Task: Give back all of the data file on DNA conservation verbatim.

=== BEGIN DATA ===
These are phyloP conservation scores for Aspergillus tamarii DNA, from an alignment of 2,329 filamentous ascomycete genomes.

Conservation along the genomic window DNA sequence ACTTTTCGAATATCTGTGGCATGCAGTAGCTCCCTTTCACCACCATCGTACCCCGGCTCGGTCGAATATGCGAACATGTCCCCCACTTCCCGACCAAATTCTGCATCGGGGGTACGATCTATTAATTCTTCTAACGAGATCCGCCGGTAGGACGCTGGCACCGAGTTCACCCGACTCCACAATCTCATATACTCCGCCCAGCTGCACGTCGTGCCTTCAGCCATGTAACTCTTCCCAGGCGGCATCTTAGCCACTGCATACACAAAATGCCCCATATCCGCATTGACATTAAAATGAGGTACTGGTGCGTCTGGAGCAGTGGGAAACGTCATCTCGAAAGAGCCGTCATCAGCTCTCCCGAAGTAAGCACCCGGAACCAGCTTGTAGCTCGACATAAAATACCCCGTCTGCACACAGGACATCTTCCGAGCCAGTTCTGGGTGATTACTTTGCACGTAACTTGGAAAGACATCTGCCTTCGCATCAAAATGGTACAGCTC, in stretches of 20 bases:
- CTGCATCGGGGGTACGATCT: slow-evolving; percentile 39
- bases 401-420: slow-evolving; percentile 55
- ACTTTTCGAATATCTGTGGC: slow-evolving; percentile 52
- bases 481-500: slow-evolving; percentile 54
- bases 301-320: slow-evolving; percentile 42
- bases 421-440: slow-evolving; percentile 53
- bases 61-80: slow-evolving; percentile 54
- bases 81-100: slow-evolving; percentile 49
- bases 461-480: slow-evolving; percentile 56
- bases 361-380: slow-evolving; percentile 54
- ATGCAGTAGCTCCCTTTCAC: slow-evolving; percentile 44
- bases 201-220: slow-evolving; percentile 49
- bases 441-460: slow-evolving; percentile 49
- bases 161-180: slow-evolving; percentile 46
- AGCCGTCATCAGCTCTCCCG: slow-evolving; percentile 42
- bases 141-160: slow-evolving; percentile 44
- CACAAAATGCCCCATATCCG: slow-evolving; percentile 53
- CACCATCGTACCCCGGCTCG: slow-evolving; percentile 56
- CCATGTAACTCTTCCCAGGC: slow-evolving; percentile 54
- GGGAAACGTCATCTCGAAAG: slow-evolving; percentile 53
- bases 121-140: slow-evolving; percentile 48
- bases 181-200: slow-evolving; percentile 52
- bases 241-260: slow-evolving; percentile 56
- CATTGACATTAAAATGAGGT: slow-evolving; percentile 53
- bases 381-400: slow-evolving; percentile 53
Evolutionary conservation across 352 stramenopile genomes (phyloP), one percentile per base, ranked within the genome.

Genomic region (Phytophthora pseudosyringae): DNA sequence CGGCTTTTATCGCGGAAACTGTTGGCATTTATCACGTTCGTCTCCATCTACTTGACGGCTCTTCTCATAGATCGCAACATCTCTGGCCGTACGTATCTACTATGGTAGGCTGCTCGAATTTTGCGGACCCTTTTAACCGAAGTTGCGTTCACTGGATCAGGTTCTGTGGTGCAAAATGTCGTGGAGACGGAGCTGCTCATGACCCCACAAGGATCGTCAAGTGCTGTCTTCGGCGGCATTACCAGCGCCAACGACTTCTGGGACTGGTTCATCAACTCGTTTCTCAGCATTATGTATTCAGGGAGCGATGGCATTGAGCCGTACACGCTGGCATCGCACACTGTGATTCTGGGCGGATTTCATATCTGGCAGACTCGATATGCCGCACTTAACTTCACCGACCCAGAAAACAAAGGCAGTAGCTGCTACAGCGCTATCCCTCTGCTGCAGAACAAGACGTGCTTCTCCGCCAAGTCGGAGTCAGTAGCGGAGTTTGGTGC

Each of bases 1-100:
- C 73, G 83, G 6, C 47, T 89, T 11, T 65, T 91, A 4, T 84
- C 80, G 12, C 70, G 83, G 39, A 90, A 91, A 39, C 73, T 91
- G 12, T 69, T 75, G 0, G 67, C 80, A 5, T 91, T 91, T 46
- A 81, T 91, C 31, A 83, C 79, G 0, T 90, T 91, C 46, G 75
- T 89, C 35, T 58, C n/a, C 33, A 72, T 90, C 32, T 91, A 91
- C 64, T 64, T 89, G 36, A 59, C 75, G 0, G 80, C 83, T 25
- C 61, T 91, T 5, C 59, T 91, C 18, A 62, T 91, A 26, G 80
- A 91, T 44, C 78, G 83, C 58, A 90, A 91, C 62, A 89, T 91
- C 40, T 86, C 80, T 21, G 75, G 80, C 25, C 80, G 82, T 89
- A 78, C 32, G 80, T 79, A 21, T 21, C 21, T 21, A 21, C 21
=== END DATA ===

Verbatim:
These are phyloP conservation scores for Aspergillus tamarii DNA, from an alignment of 2,329 filamentous ascomycete genomes.

Conservation along the genomic window DNA sequence ACTTTTCGAATATCTGTGGCATGCAGTAGCTCCCTTTCACCACCATCGTACCCCGGCTCGGTCGAATATGCGAACATGTCCCCCACTTCCCGACCAAATTCTGCATCGGGGGTACGATCTATTAATTCTTCTAACGAGATCCGCCGGTAGGACGCTGGCACCGAGTTCACCCGACTCCACAATCTCATATACTCCGCCCAGCTGCACGTCGTGCCTTCAGCCATGTAACTCTTCCCAGGCGGCATCTTAGCCACTGCATACACAAAATGCCCCATATCCGCATTGACATTAAAATGAGGTACTGGTGCGTCTGGAGCAGTGGGAAACGTCATCTCGAAAGAGCCGTCATCAGCTCTCCCGAAGTAAGCACCCGGAACCAGCTTGTAGCTCGACATAAAATACCCCGTCTGCACACAGGACATCTTCCGAGCCAGTTCTGGGTGATTACTTTGCACGTAACTTGGAAAGACATCTGCCTTCGCATCAAAATGGTACAGCTC, in stretches of 20 bases:
- CTGCATCGGGGGTACGATCT: slow-evolving; percentile 39
- bases 401-420: slow-evolving; percentile 55
- ACTTTTCGAATATCTGTGGC: slow-evolving; percentile 52
- bases 481-500: slow-evolving; percentile 54
- bases 301-320: slow-evolving; percentile 42
- bases 421-440: slow-evolving; percentile 53
- bases 61-80: slow-evolving; percentile 54
- bases 81-100: slow-evolving; percentile 49
- bases 461-480: slow-evolving; percentile 56
- bases 361-380: slow-evolving; percentile 54
- ATGCAGTAGCTCCCTTTCAC: slow-evolving; percentile 44
- bases 201-220: slow-evolving; percentile 49
- bases 441-460: slow-evolving; percentile 49
- bases 161-180: slow-evolving; percentile 46
- AGCCGTCATCAGCTCTCCCG: slow-evolving; percentile 42
- bases 141-160: slow-evolving; percentile 44
- CACAAAATGCCCCATATCCG: slow-evolving; percentile 53
- CACCATCGTACCCCGGCTCG: slow-evolving; percentile 56
- CCATGTAACTCTTCCCAGGC: slow-evolving; percentile 54
- GGGAAACGTCATCTCGAAAG: slow-evolving; percentile 53
- bases 121-140: slow-evolving; percentile 48
- bases 181-200: slow-evolving; percentile 52
- bases 241-260: slow-evolving; percentile 56
- CATTGACATTAAAATGAGGT: slow-evolving; percentile 53
- bases 381-400: slow-evolving; percentile 53
Evolutionary conservation across 352 stramenopile genomes (phyloP), one percentile per base, ranked within the genome.

Genomic region (Phytophthora pseudosyringae): DNA sequence CGGCTTTTATCGCGGAAACTGTTGGCATTTATCACGTTCGTCTCCATCTACTTGACGGCTCTTCTCATAGATCGCAACATCTCTGGCCGTACGTATCTACTATGGTAGGCTGCTCGAATTTTGCGGACCCTTTTAACCGAAGTTGCGTTCACTGGATCAGGTTCTGTGGTGCAAAATGTCGTGGAGACGGAGCTGCTCATGACCCCACAAGGATCGTCAAGTGCTGTCTTCGGCGGCATTACCAGCGCCAACGACTTCTGGGACTGGTTCATCAACTCGTTTCTCAGCATTATGTATTCAGGGAGCGATGGCATTGAGCCGTACACGCTGGCATCGCACACTGTGATTCTGGGCGGATTTCATATCTGGCAGACTCGATATGCCGCACTTAACTTCACCGACCCAGAAAACAAAGGCAGTAGCTGCTACAGCGCTATCCCTCTGCTGCAGAACAAGACGTGCTTCTCCGCCAAGTCGGAGTCAGTAGCGGAGTTTGGTGC

Each of bases 1-100:
- C 73, G 83, G 6, C 47, T 89, T 11, T 65, T 91, A 4, T 84
- C 80, G 12, C 70, G 83, G 39, A 90, A 91, A 39, C 73, T 91
- G 12, T 69, T 75, G 0, G 67, C 80, A 5, T 91, T 91, T 46
- A 81, T 91, C 31, A 83, C 79, G 0, T 90, T 91, C 46, G 75
- T 89, C 35, T 58, C n/a, C 33, A 72, T 90, C 32, T 91, A 91
- C 64, T 64, T 89, G 36, A 59, C 75, G 0, G 80, C 83, T 25
- C 61, T 91, T 5, C 59, T 91, C 18, A 62, T 91, A 26, G 80
- A 91, T 44, C 78, G 83, C 58, A 90, A 91, C 62, A 89, T 91
- C 40, T 86, C 80, T 21, G 75, G 80, C 25, C 80, G 82, T 89
- A 78, C 32, G 80, T 79, A 21, T 21, C 21, T 21, A 21, C 21